Characteristic of Case Furniture

Case furniture is the goods of a volume structure, in which the surface elements limit and close a given space. Among the large group of elements of a case furniture piece, we distinguish:

• the main element, without which the furniture piece loses its functional nature and the construction becomes a mechanism,

• a supplemental element, without which the construction can be maintained, but the furniture piece does not perform the intended functions and

• compensation element, without which the function and the construction can be preserved; however, its use significantly improves the stiffness, strength, dura­bility and reliability.

Characteristic of Case Furniture

Each of these elements can be made as:

• a panel element, from a chipboard, carpentry board, MDF, HDF, cellular, composite with the addition of lignocellulosic particles, plywood, etc., and

• an element of solid wood.

Usually, a case furniture piece is made up of a body, front build, interior build, read wall and frame. Each of these parts has distinctive surfaces, the position and vis­ibility of which, in terms of the user, allow the diversification of finishing and build quality. Here, we distinguish the following surfaces (Fig. 2.17):

• front, visible in furniture piece from the standard position of use, such as the visible surfaces of doors, flaps of bars, fronts of drawers, slides, as well as surfaces of recesses (also glazed) and

• external, visible in the furniture piece at a non-standard position of use.

These include external surfaces of side walls, lids, top flanges located at a height not exceeding 1.8 m, bottoms, bottom flanges, shelves and compartments situated at a height no less than 0.9 m from the floor,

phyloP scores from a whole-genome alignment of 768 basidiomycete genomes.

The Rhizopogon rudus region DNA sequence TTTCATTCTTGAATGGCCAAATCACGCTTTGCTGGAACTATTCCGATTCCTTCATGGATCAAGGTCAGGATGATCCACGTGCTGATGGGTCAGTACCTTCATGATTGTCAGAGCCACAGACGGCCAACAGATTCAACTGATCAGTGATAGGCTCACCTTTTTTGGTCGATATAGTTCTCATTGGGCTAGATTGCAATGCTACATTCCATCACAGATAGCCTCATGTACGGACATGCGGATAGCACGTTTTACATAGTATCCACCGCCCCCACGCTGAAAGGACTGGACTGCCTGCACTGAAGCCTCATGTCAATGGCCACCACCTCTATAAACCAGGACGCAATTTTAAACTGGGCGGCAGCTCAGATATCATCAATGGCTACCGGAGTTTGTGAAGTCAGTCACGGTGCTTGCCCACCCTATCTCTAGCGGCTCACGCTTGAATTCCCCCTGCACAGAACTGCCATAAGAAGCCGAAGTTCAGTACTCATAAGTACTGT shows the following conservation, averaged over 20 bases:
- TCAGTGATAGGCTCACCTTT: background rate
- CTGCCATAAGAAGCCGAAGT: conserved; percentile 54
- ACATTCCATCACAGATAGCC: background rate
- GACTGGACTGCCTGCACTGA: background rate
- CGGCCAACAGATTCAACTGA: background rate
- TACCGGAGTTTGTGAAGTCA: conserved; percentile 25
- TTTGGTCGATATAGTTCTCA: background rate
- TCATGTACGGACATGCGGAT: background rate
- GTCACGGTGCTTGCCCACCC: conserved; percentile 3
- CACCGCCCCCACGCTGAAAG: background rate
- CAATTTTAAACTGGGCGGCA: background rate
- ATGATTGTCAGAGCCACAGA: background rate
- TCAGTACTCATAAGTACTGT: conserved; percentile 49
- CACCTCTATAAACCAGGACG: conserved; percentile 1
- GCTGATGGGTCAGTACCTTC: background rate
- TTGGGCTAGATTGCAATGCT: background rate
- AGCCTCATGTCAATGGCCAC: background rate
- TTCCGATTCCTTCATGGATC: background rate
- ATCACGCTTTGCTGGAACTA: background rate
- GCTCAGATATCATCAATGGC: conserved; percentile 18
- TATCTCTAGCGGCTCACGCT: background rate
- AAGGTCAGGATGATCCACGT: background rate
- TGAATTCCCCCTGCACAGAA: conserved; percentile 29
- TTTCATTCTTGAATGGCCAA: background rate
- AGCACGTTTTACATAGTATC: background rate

invisible

 

front

 

inter na

 

in vis me

 

front

 

interna

 

external front

 

Fig. 2.17 Types of surfaces in a case furniture piece

 

Characteristic of Case Furniture

Characteristic of Case Furniture

Fig. 2.18 Body of the furniture piece: a single-chamber, b multi-chamber

• internal, visible in the open furniture piece at a normal position of use. These include the interior surfaces of cabinets, couch chests, drawers and other containers,

• invisible, invisible in the furniture piece at a normal position of use. These also include external surfaces of tops situated at a height not exceeding 1.8 m and bottoms situated at a height no less than 0.9 m from the floor.

Usually, the body of the case furniture piece consists of two side panels, a bottom, a top, partitions and a rear wall. Depending on the number of partitions dividing the space into functional usable areas, we divide the bodies into (Fig. 2.18):

• single-chamber and

• multi-chamber.

The body of the furniture piece can be supported on a frame, stand on rests being an extension of the side walls and can be raised on a socle or rest directly on the floor. Each of these types of structures significantly determines the strength and durability of the furniture piece. This also affects the essential design qualities of the product, harmony of shapes and proportion of dimensions. Usually, furniture mounted on slender, towering frames has a lightweight construction, elegance of form and freedom of use. However, if the body rests on a minute frame, massive socle or directly on the floor, it is usually associated with a heavy form and limited functionality.

The legs of case furniture are made of wood, plastic and metals (Fig. 2.19). Usually, they are attached directly to the underside, perpendicular to its surface. Such fitting provides the legs an axial load and high shearing strength. A disadvantage of this kind of support of the body is the small resistance to lateral forces, causing destructible bending moments at their base. Therefore, in order to obtain an interesting aesthetic effect, they are often designed as cast, welded or moulded elements.

Characteristic of Case Furniture